For the second-straight offseason, the Washington Redskins have opted to use their franchise tag on quarterback Kirk Cousins, this time the exclusive version. While the exclusive tag prevents Cousins from negotiating with other teams without approval by Washington’s front office first, it is still possible that he could get traded to another team, albeit unlikely. Working under the assumption that he will not be moved, Cousins will be back with the Redskins for a nearly $24 million fully-guaranteed contract, or the two sides will have to work out a long-term deal by mid-July.
Cousins was put on a one-year “prove-it” contract with last year’s franchise tag, and not only did he do that, he had the best season of his career to push his stock even higher. Cousins earned an 85.9 overall grade to finished as the eighth-ranked quarterback for the 2016 season, up from an 81.0 grade that had him ranked 16th in the previous year. He didn’t start out very well last season, but over the final 11 games, was much more consistent week-to-week than he had ever been in the past. Cousins also ranked among the top-10 QBs in adjusted completion percentage, both when under pressure and kept clean.
Redskins franchise tag Kirk Cousins, who earned the 8th-highest PFF overall grade among NFL quarterbacks last season. pic.twitter.com/D3J3dTcoRs
— PFF (@PFF) February 28, 2017
There’s no doubt that Cousins took a major step forward last season. Now the question is whether or not he can sustain that level of play, and just how high his ceiling is as a quarterback. Without any other real options at QB available on the free-agent market or otherwise, Washington had little choice but to use the tag and hope that Cousins’ best play is still ahead of him. However, there’s no guarantee that will be the case. Next season, the Redskins QB could potentially be without his top two wide receivers, Pierre Garçon and DeSean Jackson, who are also set to be free agents next week. If neither are re-signed, there’s a chance it could have a negative impact on Cousins’ continued development.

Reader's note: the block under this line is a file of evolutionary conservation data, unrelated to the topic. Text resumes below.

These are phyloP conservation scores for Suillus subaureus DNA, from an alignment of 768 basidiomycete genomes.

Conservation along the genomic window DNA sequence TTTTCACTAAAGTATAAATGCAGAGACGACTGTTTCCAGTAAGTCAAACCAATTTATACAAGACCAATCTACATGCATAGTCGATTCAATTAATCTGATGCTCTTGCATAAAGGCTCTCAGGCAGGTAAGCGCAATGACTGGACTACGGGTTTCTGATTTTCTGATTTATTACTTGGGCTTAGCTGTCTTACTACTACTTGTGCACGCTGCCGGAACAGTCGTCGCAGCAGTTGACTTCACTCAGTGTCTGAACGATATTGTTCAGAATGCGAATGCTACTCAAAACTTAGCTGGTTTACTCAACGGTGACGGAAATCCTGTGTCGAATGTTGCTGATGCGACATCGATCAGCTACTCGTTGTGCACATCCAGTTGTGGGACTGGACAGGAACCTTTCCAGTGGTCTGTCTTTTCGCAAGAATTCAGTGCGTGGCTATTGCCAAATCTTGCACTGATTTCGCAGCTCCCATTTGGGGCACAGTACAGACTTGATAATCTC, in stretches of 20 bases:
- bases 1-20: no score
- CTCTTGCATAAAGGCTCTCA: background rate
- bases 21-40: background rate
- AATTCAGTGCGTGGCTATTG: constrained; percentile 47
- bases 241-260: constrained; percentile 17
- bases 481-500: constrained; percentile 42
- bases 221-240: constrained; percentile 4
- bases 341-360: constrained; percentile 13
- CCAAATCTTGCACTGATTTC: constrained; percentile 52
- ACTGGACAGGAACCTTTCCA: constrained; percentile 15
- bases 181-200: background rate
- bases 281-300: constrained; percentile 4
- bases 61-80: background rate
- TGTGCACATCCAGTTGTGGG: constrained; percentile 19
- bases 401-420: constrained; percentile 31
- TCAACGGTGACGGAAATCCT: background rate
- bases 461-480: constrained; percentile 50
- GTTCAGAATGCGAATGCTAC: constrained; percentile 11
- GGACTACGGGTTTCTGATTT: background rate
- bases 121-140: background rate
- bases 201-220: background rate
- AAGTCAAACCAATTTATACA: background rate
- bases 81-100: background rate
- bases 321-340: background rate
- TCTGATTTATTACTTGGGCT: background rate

Jamison Crowder was productive from the slot as a No. 3 wide receiver, but isn’t a No. 1-caliber WR. Last year’s first-round draft pick and the Redskins’ future at the position, Josh Doctson, played just 31 snaps as a rookie before missing the rest of the season due to an injury. Doctson reportedly was just recently cleared to run again, and it is unclear what the team can realistically expect from him next year. So, while the arrow is pointing up for Cousins, his work might be cut out for him if he loses two of his best offensive weapons.